ALBERTA’S ROYALTY REVIEW – 2016

For those expecting a day of either hand wringing or high fives among the industry, Friday’s release of the new royalty plan for Alberta’s energy producers instead brought shrugs.

Months of angst over whether Alberta’s NDP government would “modernize” the industry right out of business – so hellbent was the province on updating how it extracts its “fair share” of revenues from the resource sector – have all been for naught. The royalty review is titled, “Alberta At A Crossroads,” and for all intents and purposes, the government is choosing to stick to the road most recently traveled.

Very little will change when the new royalty structure takes effect in 2017. Since day one, the Rachel Notley government has openly lamented the province’s reliance on oil revenues and emphasized diversifying Alberta’s economy instead. And since day one, critics have accused the Notley government of harboring hostility towards the energy sector, and many predicted this review would amount to a ransacking of resource company coffers, spiking the rents on oil producers to enrich a heavily indebted provincial government. Yet, what those critics appeared to overlook is that any hike in royalties would only have left the government more reliant on oil and gas revenues, not less.

Clearly that wasn’t the plan of the Notley government, and today’s review proves that. The province’s overall take under the new regime will remain essentially unchanged for years to come, until average well costs drop significantly, and oil prices and cost-efficiencies increase. A new flat royalty rate of five percent will be extracted from each new oil and gas well until the cumulative revenues from the well equal that year’s average drilling and completion cost allowance. That will incentivize companies to lower their production costs on new wells in an effort to remain under or close to the average, according to the panel report. The existing royalty structure bases its take instead largely on barrel counts from the well, which could be either a blessing or a curse depending on where oil prices are. Existing wells will still be charged under the current royalty system for at least 10 years.

For the oil sands, there will be no change to the existing regime of a one-percent to nine-percent royalty rate for new projects in the pre-payout phase, and 25 to 40 percent for those in the post-payout phase. Encouraging more transparency among big oil sands producers is also a goal of the review, which cites “anecdotal evidence” that “oil sands operators push the boundaries when it comes to costs, and that the province has not enforced the rules with the ‘iron fist’ that Albertans might expect.” It remains unclear how the government will foster a greater relationship of trust among rival oil sands companies, but mandating honest annual cost reporting to the government is one area the review emphasizes.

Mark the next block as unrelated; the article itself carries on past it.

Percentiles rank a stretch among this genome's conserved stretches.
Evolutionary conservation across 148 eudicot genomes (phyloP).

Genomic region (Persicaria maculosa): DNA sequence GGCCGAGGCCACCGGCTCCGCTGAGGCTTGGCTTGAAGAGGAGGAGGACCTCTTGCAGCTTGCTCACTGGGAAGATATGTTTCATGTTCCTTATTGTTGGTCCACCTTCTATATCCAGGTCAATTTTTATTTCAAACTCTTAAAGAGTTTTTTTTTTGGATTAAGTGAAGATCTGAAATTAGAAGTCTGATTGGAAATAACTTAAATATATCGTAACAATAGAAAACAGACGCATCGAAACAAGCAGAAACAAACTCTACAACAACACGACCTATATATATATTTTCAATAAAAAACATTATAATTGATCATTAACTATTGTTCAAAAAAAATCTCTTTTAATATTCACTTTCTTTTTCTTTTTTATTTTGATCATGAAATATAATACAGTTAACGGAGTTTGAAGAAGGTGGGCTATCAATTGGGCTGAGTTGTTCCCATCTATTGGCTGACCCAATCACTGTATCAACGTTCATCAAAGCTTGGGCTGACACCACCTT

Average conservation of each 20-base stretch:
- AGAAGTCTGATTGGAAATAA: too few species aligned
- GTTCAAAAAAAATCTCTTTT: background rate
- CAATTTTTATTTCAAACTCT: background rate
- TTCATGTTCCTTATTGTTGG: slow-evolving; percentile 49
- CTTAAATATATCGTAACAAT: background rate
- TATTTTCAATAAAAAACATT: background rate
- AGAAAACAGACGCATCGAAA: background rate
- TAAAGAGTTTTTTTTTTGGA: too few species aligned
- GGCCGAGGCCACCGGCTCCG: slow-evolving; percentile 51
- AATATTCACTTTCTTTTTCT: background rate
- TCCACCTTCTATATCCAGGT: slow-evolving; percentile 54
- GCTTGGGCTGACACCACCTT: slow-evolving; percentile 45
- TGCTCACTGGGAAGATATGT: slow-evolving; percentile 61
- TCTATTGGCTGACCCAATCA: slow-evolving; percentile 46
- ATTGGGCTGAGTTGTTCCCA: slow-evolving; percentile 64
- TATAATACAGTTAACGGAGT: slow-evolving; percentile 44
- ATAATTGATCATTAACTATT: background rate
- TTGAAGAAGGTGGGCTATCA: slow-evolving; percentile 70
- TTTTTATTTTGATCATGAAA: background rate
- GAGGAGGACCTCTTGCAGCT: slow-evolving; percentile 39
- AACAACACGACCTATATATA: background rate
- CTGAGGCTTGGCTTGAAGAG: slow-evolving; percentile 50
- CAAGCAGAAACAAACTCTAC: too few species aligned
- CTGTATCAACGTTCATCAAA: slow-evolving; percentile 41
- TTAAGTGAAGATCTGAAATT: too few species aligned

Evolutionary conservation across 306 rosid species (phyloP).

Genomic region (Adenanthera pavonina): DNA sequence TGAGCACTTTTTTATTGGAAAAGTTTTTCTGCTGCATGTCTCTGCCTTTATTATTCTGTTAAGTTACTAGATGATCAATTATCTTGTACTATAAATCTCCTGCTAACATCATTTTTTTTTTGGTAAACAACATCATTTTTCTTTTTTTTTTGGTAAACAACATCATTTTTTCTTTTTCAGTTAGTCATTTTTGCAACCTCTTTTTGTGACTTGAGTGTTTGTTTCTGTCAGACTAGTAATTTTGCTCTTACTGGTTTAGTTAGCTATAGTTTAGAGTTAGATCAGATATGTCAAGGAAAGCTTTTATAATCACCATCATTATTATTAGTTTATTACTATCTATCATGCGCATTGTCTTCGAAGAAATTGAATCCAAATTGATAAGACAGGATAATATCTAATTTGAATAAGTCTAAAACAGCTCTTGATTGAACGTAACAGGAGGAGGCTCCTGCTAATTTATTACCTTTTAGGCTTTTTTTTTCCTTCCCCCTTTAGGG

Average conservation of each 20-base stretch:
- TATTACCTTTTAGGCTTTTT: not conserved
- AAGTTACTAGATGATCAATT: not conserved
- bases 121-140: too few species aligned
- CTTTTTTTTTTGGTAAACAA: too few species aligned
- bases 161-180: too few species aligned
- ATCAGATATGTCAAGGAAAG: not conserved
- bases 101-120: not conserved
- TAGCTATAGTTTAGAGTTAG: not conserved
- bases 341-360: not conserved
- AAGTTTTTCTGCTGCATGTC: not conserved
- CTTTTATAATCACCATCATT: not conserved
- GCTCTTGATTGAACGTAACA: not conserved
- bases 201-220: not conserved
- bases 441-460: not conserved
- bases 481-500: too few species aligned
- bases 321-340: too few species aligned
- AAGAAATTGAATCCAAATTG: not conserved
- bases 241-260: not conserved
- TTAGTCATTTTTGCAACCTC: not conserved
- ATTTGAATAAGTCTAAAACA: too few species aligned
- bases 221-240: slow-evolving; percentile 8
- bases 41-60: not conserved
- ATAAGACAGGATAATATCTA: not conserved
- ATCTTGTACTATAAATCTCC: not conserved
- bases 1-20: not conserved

Premier Notley described Alberta’s energy industry today as in an “existential” crisis, partially caused by high Middle Eastern oil production, but primarily caused by the U.S. “Our big challenges include more than just Saudi Arabia’s desire to flood the market with cheap oil. Our biggest challenge,” Notley said, “is that our largest market is becoming our largest competitor. And that competitor has a lower cost structure that delivers greater net revenues for their public and their industry to share.”

This review won’t do much to lower overhead costs for Alberta’s producers – most were already laser-focused on doing that anyway. The most important takeaway for the industry is that this is a stable regime, if not really a different regime. The most important thing for the Alberta NDP government is that, while this is may not be a different regime, it is at least theirregime. For everyone else, the most important thing about this review is that it’s over.

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